## Abstract

In [1], an identity (37), copied here: P(ε, x) = (Equation presented). was used to derive another approximation to the quantity P(ε, x)a few lines down from (37): (2) P(ε, x) (Equation presented). The main goal of this step was to replace the density p^{ε/z}(u) in (1) by the Gaussian density p^{z}(u) in (2) with a total error o(a(ε)). However, the arguments we gave are not enough to justify this step, so let us strengthen them. We begin with an improvement of the simple uniform estimate on the difference |p^{ε/z}(u)− p^{z}(u)| given in Proposition 3.3. We will show below how one can modify its proof to obtain the following estimate: (Equation presented). improving the original claim by the factor of e^{−|x−z|} which takes into account the distance between x and z and can be viewed as the shifted Laplace density, up to a constant factor. We use this bound to estimate the error we make if we replace p^{ε/z} by p^{z} in (1). We take a random variable ψ independent of M_{ε, k}_{−1} and H_{ε, k}, with a centered Laplace density fψ(x)= e^{−|x|}/2, x ∈ ℝ, and apply (3) to bound |p^{ε/z}(u)− p^{z}(u)| using fψ, which allows us to write (Equation presented). In the last identity, we used the independence of M_{ε, k}_{−1} and ψ + ε^{αε}H_{ε, k} and the uniform boundedness of the densities of random variables M_{ε, k}, k = 1, ..., N, ε > 0. The latter is a direct consequence of Proposition 2.1.2 of [2] and the fact that the estimates (45) and (46) hold true for M_{ε, k} in place of M'_{ε} (this replacement requires only minimal changes in the proof). It remains to prove (3). We only need to make small changes in the proof of Proposition 3.3. Recalling the definition of u_{ε} from (52) of [1], we can replace the estimate (47) by (Equation presented). In the last step, besides the Cauchy-Schwarz inequality, we used that (due to Eδ(u_{ε})= 0) (Equation presented). Let us show that both terms on the right-hand side of (4) decay fast enough to guarantee (3). For the first one, we recall that in the proof of the original version of Proposition 3.3, we obtained that lim_{ε}_{→0} ǁδ(u_{ε})ǁ_{2} = 0 uniformly in |x| < K(ε) (see the display after (55)). The other factor decays as e^{−|x−z|} (uniformly in x and z) due to Lemma 3.1 (or directly by the exponential martingale inequality) and the uniform boundedness of V_{ε}. For the second term on the right-hand side of (4), we recall that (Equation presented). is uniformly DI bounded due to (49). The other factor can be estimated as follows. Assuming z > x, for any η ∈ (0, 1), (Equation presented). We used the Cauchy-Schwarz inequality and a crude estimate of the Gaussian density of I in the third line; in the last line, we used the Markov inequality and Gaussian tails of I and M_{ε} (guaranteed by Lemma 3.1). Choosing η = ε^{γ'} for any γ' ∈ (0, 1/2) and invoking Lemma 4.2 with γ = 4γ' shows that the right-hand side of (5) is bounded by Ce^{−|z−x|}ε^{γ'}. If z < x, a similar estimate can be applied to (Equation presented). This completes the proof of (3).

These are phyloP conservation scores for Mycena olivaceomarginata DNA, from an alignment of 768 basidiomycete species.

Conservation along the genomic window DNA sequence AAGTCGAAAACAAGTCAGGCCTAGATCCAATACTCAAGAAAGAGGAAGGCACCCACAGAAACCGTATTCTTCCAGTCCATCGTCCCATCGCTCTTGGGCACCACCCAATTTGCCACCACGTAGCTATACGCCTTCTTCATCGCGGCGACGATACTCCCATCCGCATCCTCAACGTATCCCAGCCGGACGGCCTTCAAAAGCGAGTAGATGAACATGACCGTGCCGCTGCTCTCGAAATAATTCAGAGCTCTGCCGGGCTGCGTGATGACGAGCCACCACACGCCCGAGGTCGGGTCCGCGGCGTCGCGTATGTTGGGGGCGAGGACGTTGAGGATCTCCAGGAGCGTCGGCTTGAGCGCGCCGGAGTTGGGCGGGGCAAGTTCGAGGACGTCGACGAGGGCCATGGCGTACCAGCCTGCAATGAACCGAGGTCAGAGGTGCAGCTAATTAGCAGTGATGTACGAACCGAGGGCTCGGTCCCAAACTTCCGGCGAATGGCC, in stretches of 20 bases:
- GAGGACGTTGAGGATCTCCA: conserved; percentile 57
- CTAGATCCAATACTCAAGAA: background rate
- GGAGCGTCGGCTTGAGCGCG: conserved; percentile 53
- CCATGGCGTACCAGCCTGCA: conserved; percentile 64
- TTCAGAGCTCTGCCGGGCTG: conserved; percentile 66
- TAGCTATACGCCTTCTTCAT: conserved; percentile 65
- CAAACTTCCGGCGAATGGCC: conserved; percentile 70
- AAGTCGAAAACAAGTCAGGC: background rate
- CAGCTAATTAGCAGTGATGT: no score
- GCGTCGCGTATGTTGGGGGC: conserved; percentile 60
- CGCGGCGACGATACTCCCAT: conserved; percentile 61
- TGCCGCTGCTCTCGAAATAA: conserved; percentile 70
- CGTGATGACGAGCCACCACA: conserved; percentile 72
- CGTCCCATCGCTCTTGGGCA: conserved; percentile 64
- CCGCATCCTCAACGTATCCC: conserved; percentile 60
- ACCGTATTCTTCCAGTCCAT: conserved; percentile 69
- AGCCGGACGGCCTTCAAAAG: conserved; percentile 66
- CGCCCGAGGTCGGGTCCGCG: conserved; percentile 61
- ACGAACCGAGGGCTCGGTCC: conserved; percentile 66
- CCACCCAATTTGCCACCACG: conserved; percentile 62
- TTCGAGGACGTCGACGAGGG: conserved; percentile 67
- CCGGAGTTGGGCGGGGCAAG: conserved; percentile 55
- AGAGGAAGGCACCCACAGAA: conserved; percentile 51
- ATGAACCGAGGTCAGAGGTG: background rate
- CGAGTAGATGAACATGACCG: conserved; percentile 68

Original language | English (US) |
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Pages (from-to) | 3199-3200 |

Number of pages | 2 |

Journal | Annals of Applied Probability |

Volume | 32 |

Issue number | 4 |

DOIs | |

State | Published - Aug 2022 |

## Keywords

- Exit problem
- Malliavin calculus
- polynomial decay
- unstable equilibrium
- vanishing noise limit

## ASJC Scopus subject areas

- Statistics and Probability
- Statistics, Probability and Uncertainty